The simplest definition of marketing I can think of is: Managing profitable customer relationships.  The goals are to attract new customers through superior value, and to keep growing customers by delivering customer satisfaction.  If you are doing these things, then you will be able to capture value from customers to create profits and customer equity.

So if we break this down, then we get some basic questions that are extremely useful for evaluating your current strategic marketing plans:

1) Are your customer relationships profitable?
If you're not making money, then it's time to start figuring out why.  Start collecting data and begin looking for trends.  It's going to take time to get things back to profitability, so it's best to get started now.

2) Are you attracting new customers?
As much as we hate to admit it, we're always going to lose a customer.  Even the most loyal customers may eventually buy another brand.  If you're not attracting new customers, eventually your sales will fall flat, and you will not be profitable.  So what are you doing to attract new customers?  What value proposition are you presenting to them?  Are you properly differentiated from your competition in your target market?  If your value proposition isn't clear, if you're not clearly different from your competitors, then confusion may be keeping customers from being convinced you are the solution to their want or need.

3) Are you creating satisfied customers?
Are product's perceived performance exceeding expectations?  Meeting expectations? Are customers buying your goods and services again?  Are you gaining new customers?  Or are you dealing with dissatisfied customers and poor sales?  Remember that customer value and satisfaction are the building blocks for developing and managing your customer relationships.

4) Do you have key measurements of your customer equity?  
Customer equity measurements can be better indicators of your performance than sales and market share numbers.  If sales are high, and market share is high, but your customer equity is low, you're going to be losing sales and profits will be tanking soon.  Get some data so you can make some real decisions.

Sit down by yourself, and with your team, and take a day to honestly answer the above questions.  You may be surprised at some of the responses.  Now may be a great time to make adjustments to your strategic marketing plans.

Thursday, March 8, 2012

Media Consumption In A Digital Age: It's One Big Experiment

In the past, there was a silver screen, a few broadcasters, and a lot of paper.  If you wanted to watch something, you sat in front of someone's television or a theater screen.  If you wanted to listen to music, it was on a stereo - home or portable.  If you wanted to read something, or take something with you, it was most likely printed on paper.  You were in your home, in a movie theater, picked up the mail, or you went to a store to purchase your entertainment.

A few large companies controlled the publishing and availability of the media you chose to consume.  Prices were pretty much the same everywhere you went.  Competition was non-existent.  That's the way it was.  Then this "thing" called the personal computer appeared.  Then the internet appeared.  Everything changed, and it still is.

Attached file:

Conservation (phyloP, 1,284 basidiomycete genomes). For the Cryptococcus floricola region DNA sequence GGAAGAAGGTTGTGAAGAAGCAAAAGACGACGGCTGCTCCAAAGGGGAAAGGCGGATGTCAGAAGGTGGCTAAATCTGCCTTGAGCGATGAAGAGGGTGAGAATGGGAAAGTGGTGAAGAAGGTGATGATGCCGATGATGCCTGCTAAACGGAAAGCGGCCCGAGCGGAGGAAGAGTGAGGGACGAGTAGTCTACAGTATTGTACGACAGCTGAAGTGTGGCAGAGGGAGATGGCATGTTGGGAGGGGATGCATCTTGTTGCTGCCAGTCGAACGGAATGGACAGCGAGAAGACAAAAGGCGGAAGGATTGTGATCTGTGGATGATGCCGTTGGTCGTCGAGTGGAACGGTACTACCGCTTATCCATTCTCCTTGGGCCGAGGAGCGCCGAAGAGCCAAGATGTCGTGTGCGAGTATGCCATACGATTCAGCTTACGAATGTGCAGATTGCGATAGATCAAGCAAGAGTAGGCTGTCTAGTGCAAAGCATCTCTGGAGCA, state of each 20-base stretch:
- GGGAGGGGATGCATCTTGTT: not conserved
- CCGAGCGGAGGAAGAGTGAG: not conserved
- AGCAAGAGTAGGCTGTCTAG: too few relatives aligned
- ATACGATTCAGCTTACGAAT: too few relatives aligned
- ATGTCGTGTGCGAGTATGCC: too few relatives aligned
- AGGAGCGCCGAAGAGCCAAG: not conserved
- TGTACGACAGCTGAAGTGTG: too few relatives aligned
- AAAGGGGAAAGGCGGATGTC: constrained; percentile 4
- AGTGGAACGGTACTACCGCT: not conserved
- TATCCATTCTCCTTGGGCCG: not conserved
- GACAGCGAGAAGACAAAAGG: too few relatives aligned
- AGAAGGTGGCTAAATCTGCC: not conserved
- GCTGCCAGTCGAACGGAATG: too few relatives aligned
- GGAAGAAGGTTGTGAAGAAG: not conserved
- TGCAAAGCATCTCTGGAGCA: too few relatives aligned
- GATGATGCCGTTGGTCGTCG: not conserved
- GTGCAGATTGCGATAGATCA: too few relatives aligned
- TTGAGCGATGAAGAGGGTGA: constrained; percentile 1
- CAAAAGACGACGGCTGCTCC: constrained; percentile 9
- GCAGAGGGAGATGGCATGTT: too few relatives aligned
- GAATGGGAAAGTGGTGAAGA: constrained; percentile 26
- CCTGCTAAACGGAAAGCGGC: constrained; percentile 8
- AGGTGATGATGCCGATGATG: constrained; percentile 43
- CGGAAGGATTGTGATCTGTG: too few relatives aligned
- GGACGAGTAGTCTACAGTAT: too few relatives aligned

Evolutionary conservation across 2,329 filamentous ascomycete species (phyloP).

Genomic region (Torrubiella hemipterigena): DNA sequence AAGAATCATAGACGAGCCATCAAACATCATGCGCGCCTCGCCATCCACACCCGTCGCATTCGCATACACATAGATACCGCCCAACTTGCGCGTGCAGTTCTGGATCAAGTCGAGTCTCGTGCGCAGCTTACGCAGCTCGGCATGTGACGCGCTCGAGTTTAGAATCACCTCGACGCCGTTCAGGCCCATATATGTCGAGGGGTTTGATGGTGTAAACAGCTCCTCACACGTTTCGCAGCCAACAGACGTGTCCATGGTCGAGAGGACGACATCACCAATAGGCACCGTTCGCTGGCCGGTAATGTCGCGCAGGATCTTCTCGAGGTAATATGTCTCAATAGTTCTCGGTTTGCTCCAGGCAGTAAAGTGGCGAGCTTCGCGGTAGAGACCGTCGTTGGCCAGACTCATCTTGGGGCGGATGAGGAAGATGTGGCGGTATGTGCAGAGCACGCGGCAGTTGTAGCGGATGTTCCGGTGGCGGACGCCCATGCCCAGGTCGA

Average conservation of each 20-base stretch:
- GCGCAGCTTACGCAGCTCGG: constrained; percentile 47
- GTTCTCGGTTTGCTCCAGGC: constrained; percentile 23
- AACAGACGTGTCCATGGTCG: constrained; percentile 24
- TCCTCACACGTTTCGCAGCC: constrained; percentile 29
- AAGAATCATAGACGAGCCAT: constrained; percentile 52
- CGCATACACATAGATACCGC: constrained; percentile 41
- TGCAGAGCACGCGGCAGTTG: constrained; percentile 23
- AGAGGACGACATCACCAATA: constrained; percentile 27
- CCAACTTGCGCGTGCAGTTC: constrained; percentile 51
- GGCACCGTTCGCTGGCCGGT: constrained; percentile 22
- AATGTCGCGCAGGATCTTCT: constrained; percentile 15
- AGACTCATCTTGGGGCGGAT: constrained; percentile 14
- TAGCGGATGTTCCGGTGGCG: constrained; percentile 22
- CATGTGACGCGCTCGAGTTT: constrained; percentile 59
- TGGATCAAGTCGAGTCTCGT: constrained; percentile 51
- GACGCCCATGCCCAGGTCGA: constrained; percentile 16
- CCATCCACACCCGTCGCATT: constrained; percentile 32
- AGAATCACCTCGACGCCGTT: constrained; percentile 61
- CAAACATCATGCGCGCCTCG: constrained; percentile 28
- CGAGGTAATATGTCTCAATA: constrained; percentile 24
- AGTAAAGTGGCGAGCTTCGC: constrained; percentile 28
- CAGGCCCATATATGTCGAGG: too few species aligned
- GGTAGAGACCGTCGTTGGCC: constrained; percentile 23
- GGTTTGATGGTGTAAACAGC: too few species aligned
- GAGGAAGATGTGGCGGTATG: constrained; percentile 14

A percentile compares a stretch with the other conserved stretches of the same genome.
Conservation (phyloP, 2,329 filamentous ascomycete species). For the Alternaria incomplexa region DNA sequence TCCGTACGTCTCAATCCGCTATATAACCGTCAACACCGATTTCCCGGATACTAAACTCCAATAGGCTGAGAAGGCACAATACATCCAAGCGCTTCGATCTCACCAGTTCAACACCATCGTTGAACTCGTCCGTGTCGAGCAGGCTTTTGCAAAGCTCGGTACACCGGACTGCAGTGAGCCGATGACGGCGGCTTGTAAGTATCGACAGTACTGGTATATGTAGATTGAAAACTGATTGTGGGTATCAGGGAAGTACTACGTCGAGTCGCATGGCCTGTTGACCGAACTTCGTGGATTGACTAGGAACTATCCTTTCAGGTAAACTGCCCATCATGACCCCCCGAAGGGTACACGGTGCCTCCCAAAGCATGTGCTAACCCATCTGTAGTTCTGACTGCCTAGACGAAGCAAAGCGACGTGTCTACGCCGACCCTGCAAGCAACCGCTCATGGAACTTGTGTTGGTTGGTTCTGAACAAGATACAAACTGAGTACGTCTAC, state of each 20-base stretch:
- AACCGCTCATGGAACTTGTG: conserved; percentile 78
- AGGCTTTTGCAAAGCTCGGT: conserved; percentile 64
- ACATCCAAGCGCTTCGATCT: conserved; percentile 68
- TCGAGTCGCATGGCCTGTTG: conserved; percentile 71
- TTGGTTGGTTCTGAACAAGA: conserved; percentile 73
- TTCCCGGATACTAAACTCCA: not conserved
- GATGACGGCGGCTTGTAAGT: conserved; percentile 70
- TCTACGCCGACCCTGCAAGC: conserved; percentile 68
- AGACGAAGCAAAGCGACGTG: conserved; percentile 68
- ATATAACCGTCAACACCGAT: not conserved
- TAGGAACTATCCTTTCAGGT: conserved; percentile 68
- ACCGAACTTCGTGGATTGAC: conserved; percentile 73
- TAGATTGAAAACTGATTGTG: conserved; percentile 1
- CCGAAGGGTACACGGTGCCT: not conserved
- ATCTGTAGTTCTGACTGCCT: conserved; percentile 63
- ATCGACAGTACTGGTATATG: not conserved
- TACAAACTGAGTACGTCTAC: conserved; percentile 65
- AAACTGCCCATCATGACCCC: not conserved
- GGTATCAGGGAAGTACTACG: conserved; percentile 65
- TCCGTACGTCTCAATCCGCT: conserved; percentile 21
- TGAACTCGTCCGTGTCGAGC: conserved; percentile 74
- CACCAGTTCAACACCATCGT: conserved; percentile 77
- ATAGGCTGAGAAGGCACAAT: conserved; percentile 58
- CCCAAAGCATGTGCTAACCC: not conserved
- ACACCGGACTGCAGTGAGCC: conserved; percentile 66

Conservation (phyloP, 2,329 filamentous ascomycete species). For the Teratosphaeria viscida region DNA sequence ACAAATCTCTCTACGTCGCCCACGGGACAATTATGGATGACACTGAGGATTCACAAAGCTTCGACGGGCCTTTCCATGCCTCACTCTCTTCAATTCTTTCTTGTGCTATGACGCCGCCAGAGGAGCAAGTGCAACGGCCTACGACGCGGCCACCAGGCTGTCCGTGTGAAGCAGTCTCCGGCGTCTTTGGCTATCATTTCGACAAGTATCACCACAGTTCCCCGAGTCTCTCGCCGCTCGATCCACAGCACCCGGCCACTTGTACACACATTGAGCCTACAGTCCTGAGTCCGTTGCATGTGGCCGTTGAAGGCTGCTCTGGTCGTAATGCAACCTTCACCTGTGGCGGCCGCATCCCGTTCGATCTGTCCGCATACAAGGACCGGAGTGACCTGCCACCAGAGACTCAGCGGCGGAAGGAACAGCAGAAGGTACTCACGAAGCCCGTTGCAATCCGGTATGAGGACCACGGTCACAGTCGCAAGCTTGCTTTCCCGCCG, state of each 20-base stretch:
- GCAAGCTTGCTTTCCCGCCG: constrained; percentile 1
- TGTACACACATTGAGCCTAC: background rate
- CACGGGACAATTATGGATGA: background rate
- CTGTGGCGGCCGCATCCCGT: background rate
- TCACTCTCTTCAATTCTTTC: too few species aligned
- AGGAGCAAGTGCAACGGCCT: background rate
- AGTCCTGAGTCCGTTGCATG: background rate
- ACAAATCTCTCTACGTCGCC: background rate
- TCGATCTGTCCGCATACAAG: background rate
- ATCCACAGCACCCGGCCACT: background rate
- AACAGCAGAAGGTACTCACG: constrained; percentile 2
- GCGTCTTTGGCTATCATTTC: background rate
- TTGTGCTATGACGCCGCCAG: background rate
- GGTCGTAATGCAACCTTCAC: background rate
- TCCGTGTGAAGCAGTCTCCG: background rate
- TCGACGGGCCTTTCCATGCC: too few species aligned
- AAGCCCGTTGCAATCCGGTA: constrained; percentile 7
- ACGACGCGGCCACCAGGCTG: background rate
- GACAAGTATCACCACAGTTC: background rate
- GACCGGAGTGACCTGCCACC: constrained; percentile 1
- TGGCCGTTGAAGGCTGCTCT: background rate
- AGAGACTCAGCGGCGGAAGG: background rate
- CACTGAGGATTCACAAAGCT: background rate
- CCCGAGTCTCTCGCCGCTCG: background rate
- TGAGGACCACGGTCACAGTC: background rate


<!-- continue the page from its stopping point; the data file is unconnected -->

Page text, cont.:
Last year Time, Inc. hoped to take advantage of it's multiple consumption and distribution publishing model. Time Inc. was attempting to bundle "digital" media with a traditional print subscription under an "All Access" strategy - which would have eliminated print-only subscriptions in the process - and would have allowed Sports Illustrated to raise its price to $48 from $39. Sports Illustrated reversed course in January.  Said Steve Sachs, Executive VP of Consumer Marketing and Sales, "That price, we found, was higher than the market commanded.  Monica Ray, the Executive Vice President of Conde Nast, commented, "The whole industry has the opportunity to redefine what a subscription is."

What kind of subscriptions do consumers want?  Is a "subscription" model appropriate anymore?  How do I find out?  The only way you can find out is by collecting data.  Without data, you're making decisions in the dark, you are walking around blind.  Since the way consumers consume media is changing, we need to be collecting data and study how our customers are using our media products.  If we don't adapt, if we aren't willing to constantly evolve our model of media delivery, we will forever be stuck in our traditions, and more media institutions will perish.

There are no longer a few ways to consume media.  Now there are many publishers, many screens, and the vast majority of them are portable.  Oh ... there still is some paper too.  Because traditional publishing methods have changed drastically from decades of old, traditional media publishers are walking around blindfolded, feeling their way around a media consumption environment that they no longer control.  Today publishing in a digitally dominated ecosystem has become one big experiment, and understanding what will work for you is all about knowing your customer ... and that requires data.